BUILT BETWEEN 1908 and 1910, the former Schöneberg gas storage and supply tank – better known as the Gasometer – remained in active use for over 8 decades. Finally decommissioned in 1995, its skeletal frame still looms over central Schöneberg. Similar structures remain all over Europe, and are especially prominent in the greater London area, where they form an integral part of the post-industrial landscape.
The term "Gasometer" refers to the tower's former inner mechanism, a massive, flexible enclosure that would rise as the chamber filled and fall as it emptied. The building itself thus served as its own meter, indicating to the neighborhood at large how full it was. The expandable chamber was set above a pool of standing water (allowing the gas to expand and contract while remaining inert), the shell of which remains on the current structure and now functions as an event space.
Designated as a monument in 1994, the structure is closed to the general public, but offers guided tours to limited groups. Each ring of the tower consists of a circular access path with walkways of metal grating, and is accessed via several steep metal stairways. Even compared to other round structures, the view from the Gasometer is truly three-hundred-and-sixty degrees, with lines of sight leading not just outward but through the tower. Nearby buildings visible from the structure's middle-to-high levels include the Rathaus Schöneberg and both the north-south and Ringbahn S-Bahn lines; distant ones include the Fernsehturm, Berliner Dom, Sony Center, and even the distant ruins of Teufelsberg.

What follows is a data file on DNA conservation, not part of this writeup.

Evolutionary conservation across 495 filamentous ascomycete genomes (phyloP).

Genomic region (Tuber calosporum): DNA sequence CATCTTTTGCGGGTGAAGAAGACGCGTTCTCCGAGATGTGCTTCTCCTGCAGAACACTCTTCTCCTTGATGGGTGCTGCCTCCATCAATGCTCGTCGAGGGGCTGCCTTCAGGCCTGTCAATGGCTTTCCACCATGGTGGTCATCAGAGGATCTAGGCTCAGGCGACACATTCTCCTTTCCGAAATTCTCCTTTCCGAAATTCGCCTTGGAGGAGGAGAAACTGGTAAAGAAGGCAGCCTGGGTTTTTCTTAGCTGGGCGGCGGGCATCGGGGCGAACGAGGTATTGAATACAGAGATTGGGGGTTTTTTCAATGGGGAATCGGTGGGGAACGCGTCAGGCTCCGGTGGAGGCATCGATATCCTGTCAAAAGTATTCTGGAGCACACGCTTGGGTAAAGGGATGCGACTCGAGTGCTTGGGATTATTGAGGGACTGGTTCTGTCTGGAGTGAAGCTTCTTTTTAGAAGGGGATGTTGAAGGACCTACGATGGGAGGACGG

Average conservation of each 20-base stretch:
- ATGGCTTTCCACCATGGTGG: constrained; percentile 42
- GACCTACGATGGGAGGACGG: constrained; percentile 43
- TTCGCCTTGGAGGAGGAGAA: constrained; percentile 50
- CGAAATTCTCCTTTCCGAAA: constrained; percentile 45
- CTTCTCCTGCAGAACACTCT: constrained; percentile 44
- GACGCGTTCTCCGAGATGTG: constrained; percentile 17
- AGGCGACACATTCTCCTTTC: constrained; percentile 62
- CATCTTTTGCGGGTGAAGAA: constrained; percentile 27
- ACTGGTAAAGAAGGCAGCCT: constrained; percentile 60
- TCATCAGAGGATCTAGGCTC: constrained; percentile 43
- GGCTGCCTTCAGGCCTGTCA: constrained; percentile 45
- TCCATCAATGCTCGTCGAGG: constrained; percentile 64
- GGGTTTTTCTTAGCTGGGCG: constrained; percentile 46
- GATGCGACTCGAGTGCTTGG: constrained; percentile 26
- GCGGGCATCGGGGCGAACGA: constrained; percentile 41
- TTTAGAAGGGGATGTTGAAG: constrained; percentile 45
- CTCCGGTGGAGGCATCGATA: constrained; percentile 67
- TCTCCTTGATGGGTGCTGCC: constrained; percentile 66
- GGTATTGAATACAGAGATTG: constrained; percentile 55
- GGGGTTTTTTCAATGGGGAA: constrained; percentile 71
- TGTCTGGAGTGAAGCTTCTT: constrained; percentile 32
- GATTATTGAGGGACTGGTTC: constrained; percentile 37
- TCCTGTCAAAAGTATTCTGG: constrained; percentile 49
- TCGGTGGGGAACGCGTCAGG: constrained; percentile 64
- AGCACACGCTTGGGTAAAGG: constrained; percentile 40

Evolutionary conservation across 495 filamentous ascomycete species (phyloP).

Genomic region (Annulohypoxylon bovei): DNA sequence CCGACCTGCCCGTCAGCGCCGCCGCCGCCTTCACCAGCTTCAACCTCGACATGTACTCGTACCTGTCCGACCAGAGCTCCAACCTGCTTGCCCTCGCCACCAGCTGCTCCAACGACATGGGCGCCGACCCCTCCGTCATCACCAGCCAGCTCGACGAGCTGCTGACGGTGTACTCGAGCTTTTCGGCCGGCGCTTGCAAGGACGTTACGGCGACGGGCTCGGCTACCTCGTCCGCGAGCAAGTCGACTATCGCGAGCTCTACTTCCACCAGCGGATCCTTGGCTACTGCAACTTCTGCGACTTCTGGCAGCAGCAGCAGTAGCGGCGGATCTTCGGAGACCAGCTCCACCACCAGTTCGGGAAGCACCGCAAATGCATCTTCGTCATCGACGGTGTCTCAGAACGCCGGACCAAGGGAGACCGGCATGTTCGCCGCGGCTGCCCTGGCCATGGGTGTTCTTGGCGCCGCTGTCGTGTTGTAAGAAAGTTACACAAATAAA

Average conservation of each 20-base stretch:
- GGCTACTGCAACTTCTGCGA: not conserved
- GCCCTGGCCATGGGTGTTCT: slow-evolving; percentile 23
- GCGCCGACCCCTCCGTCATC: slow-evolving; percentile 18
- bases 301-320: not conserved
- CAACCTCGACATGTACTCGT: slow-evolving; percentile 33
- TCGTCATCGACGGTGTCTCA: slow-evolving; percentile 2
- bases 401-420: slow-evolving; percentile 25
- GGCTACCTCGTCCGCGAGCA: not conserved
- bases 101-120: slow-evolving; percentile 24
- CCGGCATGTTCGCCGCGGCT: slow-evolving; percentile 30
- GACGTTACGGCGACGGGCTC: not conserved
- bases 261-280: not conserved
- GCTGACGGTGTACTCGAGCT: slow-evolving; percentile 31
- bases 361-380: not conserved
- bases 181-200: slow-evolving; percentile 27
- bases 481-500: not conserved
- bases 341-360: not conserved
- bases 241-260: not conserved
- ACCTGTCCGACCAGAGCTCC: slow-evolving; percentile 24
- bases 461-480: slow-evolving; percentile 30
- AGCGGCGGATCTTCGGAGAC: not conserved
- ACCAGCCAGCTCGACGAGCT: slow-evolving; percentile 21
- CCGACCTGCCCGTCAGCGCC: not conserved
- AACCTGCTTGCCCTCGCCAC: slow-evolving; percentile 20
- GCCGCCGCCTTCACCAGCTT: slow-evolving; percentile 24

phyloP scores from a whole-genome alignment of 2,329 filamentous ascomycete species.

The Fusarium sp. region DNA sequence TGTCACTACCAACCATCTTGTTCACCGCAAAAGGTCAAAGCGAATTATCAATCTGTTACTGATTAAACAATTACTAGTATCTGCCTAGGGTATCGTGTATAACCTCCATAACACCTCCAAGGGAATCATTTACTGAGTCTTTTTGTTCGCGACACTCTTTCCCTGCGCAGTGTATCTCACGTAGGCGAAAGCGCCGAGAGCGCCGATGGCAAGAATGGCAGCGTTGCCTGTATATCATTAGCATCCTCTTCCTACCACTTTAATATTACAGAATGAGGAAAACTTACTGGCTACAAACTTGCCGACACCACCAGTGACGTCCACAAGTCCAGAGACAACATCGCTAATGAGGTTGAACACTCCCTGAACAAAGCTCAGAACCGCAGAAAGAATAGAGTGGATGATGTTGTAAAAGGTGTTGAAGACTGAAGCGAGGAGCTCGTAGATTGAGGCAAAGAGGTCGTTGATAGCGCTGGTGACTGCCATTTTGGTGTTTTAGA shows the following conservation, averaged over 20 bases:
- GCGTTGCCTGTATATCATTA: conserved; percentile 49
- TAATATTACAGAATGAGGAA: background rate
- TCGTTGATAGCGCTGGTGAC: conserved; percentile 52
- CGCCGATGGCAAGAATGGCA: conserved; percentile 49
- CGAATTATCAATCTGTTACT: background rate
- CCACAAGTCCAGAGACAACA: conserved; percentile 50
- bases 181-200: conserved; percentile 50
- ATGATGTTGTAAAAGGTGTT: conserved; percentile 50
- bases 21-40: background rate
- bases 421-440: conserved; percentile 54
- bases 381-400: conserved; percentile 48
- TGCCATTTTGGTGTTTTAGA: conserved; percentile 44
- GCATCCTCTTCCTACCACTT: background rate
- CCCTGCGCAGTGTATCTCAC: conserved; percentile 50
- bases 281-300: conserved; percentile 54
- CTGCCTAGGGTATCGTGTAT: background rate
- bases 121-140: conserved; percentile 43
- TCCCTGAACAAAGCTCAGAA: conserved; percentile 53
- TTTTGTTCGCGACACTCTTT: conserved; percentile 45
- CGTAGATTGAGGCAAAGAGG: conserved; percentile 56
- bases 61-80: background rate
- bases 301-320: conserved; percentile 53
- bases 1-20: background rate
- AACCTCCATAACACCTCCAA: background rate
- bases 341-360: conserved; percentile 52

EUREF-Campus 17 (S-Bahnhof Schöneberg)
For info on tours in either German or English, click here.